The ABCs of Mindfulness in Schools

Laura Mitchell's picture
By Laura Mitchell on June 4, 2019

The benefits of mindfulness are well-known, and at Roanoke City Public Schools (RCPS), they want to get kids started early on a path to mindful living.

A 2019 pilot program at an RCPS elementary school included a short guided meditation as part of the morning announcements, led by Laurie Seidel, M.S.N., a nurse educator in Carilion Clinic’s Department of Psychiatry and Behavioral Medicine.

The voluntary program has been so successful that it will be expanded to additional RCPS elementary schools in the coming school year.

What Is Mindfulness?
Mindfulness is a practice that helps people focus on their physical sensations as a means to “ground” them in the present moment.

The body responds to deep, mindful breathing with lowered blood pressure, relaxed muscles and lower levels of adrenaline and cortisol in the bloodstream. That helps the mind relax, leading to an improved sense of well-being and more measured responses to the stresses of daily life.

Just a few minutes of mindful breathing lowers blood pressure and reduces stress hormones in the bloodstream.

Seidel sees those results every day. An instructor at the Virginia Tech Carilion School of Medicine and an adjunct faculty member of Jefferson College of Health Sciences (now part of Radford University), she has conducted several research studies on mindfulness in health care and leads regular mindfulness meditation sessions at Carilion Roanoke Memorial Hospital.

Mindfulness in School

School-based mindfulness programs reduce behavioral interruptions, leaving more time for teaching and learning.

One morning each week, Seidel taps a rubber mallet on a small bell over the school intercom. She waits until the ringing grows quiet and then begins to invite students and teachers to close their eyes and slowly inhale and exhale.

“Feel the air come through your nose, filling your chest and belly,” she says in a steady, clear voice. “Calmly, slowly, you can breathe out, relaxing your whole body.”

She continues to guide the participants for another few moments, and then gently rings the bell again to close the session.

The Roanoke Times reports that the RCPS program is “part of the school division’s efforts to become trauma-informed, or more aware of how adverse childhood experiences can influence behavior and learning.”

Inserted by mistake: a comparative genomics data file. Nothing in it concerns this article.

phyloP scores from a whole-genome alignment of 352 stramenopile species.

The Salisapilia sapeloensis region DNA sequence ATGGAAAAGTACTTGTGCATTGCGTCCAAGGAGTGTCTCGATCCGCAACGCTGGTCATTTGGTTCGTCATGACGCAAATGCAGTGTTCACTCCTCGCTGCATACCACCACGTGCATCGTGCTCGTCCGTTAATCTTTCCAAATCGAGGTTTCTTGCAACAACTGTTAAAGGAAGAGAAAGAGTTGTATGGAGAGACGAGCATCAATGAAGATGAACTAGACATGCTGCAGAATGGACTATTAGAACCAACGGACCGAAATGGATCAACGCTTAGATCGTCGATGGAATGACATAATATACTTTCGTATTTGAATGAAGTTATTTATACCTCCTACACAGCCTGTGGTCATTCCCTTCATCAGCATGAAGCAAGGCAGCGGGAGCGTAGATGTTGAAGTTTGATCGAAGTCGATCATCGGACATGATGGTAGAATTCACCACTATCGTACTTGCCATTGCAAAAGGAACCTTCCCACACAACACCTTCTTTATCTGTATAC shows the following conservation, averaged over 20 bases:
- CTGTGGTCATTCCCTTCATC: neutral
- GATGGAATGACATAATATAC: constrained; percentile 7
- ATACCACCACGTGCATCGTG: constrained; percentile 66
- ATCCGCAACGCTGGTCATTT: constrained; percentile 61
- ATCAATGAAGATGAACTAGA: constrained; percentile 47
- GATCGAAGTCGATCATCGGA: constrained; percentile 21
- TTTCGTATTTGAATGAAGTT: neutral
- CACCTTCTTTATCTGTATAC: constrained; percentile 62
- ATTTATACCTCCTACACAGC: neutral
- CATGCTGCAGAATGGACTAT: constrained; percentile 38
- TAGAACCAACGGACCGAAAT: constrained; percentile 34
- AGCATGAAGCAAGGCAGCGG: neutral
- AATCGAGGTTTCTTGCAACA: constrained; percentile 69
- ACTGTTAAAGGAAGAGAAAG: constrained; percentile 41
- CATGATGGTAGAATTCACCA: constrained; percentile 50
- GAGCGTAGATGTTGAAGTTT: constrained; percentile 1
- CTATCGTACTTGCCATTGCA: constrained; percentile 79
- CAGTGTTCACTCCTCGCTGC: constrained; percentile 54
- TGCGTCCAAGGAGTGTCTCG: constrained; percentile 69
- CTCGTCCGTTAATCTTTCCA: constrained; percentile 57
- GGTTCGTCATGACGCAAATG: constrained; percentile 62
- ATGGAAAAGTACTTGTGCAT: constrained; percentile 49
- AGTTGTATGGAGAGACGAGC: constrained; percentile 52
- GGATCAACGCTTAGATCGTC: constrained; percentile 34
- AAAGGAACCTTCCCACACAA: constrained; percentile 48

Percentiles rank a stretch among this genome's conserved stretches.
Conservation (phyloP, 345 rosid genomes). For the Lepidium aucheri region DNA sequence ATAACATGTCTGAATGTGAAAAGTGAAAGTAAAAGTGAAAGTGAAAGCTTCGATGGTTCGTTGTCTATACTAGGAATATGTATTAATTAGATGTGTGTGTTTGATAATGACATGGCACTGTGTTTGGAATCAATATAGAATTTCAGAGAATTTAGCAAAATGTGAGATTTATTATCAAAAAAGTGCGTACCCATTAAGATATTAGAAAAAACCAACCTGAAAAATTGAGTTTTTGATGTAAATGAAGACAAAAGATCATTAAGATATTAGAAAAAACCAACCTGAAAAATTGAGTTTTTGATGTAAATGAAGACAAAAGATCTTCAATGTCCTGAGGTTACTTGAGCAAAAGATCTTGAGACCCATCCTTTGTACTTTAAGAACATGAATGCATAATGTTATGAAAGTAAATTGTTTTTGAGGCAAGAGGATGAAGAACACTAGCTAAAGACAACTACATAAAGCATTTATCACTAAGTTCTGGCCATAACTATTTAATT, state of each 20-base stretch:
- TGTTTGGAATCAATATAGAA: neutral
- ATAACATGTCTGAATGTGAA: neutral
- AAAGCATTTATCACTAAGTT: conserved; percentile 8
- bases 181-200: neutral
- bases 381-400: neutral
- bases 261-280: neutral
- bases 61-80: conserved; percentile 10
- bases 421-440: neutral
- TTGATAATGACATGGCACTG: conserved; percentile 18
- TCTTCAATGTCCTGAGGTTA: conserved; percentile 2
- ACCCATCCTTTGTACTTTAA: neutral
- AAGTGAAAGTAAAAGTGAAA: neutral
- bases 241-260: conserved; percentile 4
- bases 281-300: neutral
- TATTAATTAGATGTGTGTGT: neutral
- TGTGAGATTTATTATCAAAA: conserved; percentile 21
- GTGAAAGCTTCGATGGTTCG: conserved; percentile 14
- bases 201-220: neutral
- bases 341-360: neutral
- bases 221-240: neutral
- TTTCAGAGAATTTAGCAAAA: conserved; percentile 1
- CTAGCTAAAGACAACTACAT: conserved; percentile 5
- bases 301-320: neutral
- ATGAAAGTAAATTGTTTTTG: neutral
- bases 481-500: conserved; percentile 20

The school’s principal told the Times that the program has had a positive impact on student behavior and the school as a whole. When students at the school do act out, their teachers often engage them in a brief mindfulness session instead of sending them to the principal, leading to fewer interruptions in learning.

Mindfulness in the classroom results in less time spent on discipline and more time spent on learning.

Mindfulness at Work
Mindful breathing and meditation can have the same positive physical and mental effects at work as it does at school, even if you didn't learn how to do it in elementary school (or even if you have never done it!).

three men in construction gear and hardhats sitting crosslegged and calmly meditating
Mindfulness doesn't require you to sit cross-legged and maintain a pose. A few conscious deep breaths will do!

Taking a moment or two between tasks to stretch, breathe deeply, perhaps go for a short walk can help you lower stress levels, refocus more clearly on your work and even become more productive than you were when you felt frazzled.

Mindfulness at Play
Mindfulness has also been shown to boost creativity and has been associated with the intense focus children have when playing, building or drawing.

That may be one reason why adult coloring books are so popular. They are one way adults find it easy to return to a calm, meditative state.

Mindfulness at Home
Angela Charlton, R.D.-N., specializes in oncology nutrition at Carilion Clinic. She helps her patients use mindfulness to change unhealthy relationships with food."A focus on breathing offers an ever-present way of calming and centering ourselves—a reset tool that allows us to connect with our senses," she says. "For many, this pause may open into a sense of gratitude or giving thanks. We are asked to pay more attention as we choose, prepare and savor our food—the tastes, smells and textures—which can minimize mindless selections and overeating."

The Carilion Clinic program at RCPS is based on the international MindUP program, which has resources for schools, teachers and families. Visit MindUP for information and resources to increase mindfulness in your family.